Jacob Schram è il nuovo ceo di Norwegian, proviene dalle hamburger di McDonalds

Entrerà ufficialmente in carica dal 1 gennaio prossimo Jacob Schram, il nuovo ceo di Norwegian. Spetterà a lui, dunque, prendere in mano il timone della compagnia aerea dopo l’addio dello storico Bjorn Kjos, cui era seguito l’interregno del cfo Gier Karlsen (che proseguirà a lavorare in azienda come cfo e deputy ceo). Schram, 57 anni, arriva da esperienze esterne al settore: nel suo curriculum ci sono infatti esperienze in Circle K (grande distribuzione organizzata), McKinsey (consulenza) e McDonald. Tutte aziende di chiaro respiro internazionale.
Il suo primo compito sarà quello di riportare in attivo i bilanci della compagnia, che negli ultimi tempi ha dovuto affrontare un periodo non facile da punto di vista finanziario.

(David Nikel Forbes)

Norwegian Air’s most turbulent year in its history is coming to an end with the appointment of a new permanent boss. The former gas station retail executive Jacob Schram will take over the reigns at Norwegian Air from January 2020.  Geir Karlsen, who took temporary charge following Bjørn Kjos’ resignation earlier this year, will continue as CFO and Deputy CEO. Norwegian made the announcement today via an official stock exchange announcement. Shares in the company rose 0.74 percent following the news, according to Norwegian news website e24.

“Norwegian has created a piece of Norwegian industrial history and it is an honor to be appointed CEO of this company,” said Schram in a statement. He stopped short of commenting too much on the current circumstances, but it’s clear he understands the challenges ahead.

“The aviation industry is characterized by strong competition and unforeseen events, but above all, aviation is crucial for a great many people. My most important task going forward will be to bring Norwegian back to profitability and further consolidate its position as a strong player in international aviation,” he added.

Who is Jacob Schram?

The new CEO of Norwegian has no aviation experience, but he does bring 30 years of business experience to the table. He has a Master’s degree in Economics from Copenhagen Business School and has held executive positions at Circle K, Statoil Fuel & Retail, McDonalds and McKinsey.

The 57-year-old Norwegian led the listing of Statoil Fuel & Retail in 2010 and joined the global management team. He also led a substantial program of change at Circle K.

“I look forward to using my experience to build on the foundation Bjørn Kjos, Geir Karlsen and the rest of the Norwegian management have created, together with skilled employees in the company,” he said.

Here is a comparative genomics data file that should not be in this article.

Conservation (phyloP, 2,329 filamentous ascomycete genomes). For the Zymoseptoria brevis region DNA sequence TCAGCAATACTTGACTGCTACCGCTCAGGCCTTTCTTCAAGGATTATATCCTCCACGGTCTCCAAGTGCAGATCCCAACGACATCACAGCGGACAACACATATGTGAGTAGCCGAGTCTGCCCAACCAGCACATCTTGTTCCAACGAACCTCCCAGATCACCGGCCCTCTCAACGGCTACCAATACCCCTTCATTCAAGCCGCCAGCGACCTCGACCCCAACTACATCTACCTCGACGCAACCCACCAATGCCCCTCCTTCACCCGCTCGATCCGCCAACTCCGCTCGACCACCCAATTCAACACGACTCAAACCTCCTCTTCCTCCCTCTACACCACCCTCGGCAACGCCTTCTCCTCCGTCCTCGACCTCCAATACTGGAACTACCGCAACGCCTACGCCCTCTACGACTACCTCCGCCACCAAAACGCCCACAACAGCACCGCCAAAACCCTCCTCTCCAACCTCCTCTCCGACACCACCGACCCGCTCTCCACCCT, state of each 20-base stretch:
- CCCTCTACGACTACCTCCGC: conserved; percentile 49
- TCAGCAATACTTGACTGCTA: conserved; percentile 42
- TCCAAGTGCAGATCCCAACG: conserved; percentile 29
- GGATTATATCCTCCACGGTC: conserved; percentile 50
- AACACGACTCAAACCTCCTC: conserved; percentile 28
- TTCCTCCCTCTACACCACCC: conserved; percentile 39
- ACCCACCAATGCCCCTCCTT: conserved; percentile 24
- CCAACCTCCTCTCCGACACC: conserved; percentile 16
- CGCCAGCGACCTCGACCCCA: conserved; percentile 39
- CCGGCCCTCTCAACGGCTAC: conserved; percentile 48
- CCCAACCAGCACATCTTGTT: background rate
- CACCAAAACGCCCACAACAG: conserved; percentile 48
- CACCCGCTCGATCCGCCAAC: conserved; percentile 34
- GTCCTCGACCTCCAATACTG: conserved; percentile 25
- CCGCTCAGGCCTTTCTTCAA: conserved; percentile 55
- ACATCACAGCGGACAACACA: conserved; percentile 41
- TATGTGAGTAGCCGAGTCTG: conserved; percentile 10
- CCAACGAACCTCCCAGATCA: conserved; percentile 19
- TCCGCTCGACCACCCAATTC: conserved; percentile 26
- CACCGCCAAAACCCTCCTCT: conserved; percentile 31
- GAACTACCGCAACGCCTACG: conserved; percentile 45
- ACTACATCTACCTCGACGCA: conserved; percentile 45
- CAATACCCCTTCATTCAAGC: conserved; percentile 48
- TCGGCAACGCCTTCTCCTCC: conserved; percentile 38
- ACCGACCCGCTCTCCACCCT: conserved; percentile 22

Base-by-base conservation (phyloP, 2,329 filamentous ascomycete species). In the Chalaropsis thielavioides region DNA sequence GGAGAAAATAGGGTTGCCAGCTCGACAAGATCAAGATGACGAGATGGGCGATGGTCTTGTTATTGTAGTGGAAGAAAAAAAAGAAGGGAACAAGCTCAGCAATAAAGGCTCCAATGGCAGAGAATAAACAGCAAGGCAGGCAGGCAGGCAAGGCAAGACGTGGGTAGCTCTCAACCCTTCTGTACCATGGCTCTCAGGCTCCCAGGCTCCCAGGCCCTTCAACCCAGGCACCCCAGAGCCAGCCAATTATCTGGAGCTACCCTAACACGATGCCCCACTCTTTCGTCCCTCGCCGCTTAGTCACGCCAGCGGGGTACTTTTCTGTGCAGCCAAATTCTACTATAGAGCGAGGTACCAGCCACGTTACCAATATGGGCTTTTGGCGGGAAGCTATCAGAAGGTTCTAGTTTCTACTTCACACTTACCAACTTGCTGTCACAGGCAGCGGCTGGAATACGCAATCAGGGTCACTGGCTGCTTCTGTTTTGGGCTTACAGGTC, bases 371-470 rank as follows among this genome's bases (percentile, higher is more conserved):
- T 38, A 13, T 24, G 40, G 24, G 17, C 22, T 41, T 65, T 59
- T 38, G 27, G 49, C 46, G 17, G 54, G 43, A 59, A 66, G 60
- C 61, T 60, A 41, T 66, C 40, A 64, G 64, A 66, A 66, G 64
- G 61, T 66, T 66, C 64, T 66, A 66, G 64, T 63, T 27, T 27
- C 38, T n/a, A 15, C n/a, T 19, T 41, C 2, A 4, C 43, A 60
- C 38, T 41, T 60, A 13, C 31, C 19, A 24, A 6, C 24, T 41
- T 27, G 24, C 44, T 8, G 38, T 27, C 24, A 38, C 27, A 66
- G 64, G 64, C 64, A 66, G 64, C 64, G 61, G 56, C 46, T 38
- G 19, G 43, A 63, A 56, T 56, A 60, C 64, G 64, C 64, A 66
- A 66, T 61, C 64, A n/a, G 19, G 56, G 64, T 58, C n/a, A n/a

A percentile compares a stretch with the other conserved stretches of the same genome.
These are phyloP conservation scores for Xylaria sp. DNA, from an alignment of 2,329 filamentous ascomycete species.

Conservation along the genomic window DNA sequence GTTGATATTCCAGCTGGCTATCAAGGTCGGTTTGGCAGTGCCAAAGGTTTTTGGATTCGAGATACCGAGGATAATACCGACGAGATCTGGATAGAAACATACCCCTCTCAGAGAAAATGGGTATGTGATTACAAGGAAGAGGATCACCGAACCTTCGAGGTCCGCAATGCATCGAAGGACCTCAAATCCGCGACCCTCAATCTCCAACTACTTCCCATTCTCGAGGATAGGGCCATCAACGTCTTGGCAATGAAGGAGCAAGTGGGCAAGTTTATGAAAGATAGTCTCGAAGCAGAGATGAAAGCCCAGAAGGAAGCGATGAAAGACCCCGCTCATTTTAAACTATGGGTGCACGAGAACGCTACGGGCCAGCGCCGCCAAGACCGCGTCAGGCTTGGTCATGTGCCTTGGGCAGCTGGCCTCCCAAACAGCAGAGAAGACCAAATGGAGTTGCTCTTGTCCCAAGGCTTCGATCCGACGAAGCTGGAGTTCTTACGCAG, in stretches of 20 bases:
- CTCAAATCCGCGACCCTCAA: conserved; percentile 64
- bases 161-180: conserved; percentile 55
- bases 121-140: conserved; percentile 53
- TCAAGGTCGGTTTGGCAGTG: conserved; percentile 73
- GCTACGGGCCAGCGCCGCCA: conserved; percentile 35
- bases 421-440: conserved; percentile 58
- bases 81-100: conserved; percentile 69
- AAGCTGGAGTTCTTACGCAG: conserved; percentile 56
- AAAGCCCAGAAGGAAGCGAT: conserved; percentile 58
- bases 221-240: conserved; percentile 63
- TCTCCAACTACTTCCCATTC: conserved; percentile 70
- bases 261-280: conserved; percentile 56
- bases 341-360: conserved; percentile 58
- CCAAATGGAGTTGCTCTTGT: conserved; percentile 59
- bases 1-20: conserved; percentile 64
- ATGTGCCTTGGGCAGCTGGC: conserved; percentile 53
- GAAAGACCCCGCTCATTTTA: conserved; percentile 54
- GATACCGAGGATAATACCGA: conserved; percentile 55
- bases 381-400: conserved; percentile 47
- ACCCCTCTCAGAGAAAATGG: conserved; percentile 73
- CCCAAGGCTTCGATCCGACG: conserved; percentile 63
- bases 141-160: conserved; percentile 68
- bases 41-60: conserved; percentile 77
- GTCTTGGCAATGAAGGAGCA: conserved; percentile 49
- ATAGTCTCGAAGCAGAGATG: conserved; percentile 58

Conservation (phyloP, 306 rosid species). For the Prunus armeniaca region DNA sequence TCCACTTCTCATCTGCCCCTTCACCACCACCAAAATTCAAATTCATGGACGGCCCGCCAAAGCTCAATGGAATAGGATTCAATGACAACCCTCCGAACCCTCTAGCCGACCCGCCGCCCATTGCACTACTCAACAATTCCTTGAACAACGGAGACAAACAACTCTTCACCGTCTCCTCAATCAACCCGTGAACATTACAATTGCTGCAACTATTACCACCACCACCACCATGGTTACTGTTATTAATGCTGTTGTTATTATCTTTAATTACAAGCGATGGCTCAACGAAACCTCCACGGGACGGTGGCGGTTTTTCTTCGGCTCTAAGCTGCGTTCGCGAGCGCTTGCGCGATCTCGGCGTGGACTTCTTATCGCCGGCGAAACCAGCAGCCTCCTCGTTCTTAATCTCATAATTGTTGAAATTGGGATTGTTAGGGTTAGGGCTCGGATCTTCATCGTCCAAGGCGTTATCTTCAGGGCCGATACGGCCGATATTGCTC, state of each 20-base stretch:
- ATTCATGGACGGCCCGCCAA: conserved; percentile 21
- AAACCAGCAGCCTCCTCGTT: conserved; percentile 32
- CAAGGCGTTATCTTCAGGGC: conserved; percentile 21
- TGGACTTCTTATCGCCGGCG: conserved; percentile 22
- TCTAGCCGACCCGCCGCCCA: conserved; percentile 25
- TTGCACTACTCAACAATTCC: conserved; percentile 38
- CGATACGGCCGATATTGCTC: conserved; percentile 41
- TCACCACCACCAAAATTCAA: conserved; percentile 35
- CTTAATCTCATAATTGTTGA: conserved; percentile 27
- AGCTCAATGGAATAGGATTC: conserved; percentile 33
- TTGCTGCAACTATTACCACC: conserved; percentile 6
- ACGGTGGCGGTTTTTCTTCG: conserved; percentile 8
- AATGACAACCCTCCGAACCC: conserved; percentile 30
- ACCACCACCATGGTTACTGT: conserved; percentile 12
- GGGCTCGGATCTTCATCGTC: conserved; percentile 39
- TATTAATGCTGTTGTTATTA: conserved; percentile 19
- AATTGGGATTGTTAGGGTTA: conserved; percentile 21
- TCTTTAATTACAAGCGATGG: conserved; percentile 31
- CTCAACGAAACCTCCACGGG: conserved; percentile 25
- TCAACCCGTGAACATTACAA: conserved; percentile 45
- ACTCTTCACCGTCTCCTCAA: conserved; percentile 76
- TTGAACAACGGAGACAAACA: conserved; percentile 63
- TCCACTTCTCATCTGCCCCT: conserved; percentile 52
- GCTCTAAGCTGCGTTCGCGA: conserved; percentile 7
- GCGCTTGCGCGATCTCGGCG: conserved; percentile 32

Following his departure from Circle K in 2018, Schram has spent time on personal investments in startups and promoting a book.

The challenge ahead

Schram joins Norwegian in the midst of a major shift in strategy for the carrier. After years of growth, financial troubles along with external issues including the grounding of the Boeing 737 MAX fleet saw a change in focus from growth to profitability.

This has led to major change in the route network for 2020 including a drastic reduction in the number of long-haul routes between the U.S. and Europe. However, the airline has actually increased frequency on its most profitable routes.

Shoring up the airline’s finances will surely be priority number one for Schram. The airline has turned to investors for urgent help twice this year. Just two months ago, bondholders accepted a delay in repayment that gives the leadership extra time to turn things around.

Stock options for a global leader

Niels Smedegaard, chairman of the board at Norwegian, said it was Schram’s extensive management experience that stood out:

“His extensive management experience from global companies, clear customer focus and ability to create value is precisely what Norwegian needs now that the company is entering a new phase where growth is slowing down and we will focus on profitability,” he said.

It isn’t known what salary Schram will receive in his new role. However, he and Karlsen will both receive 300,000 share options, according to a second stock exchange announcement. The price of these options is 43 Norwegian kroner ($4.68) and they can be redeemed in three years.

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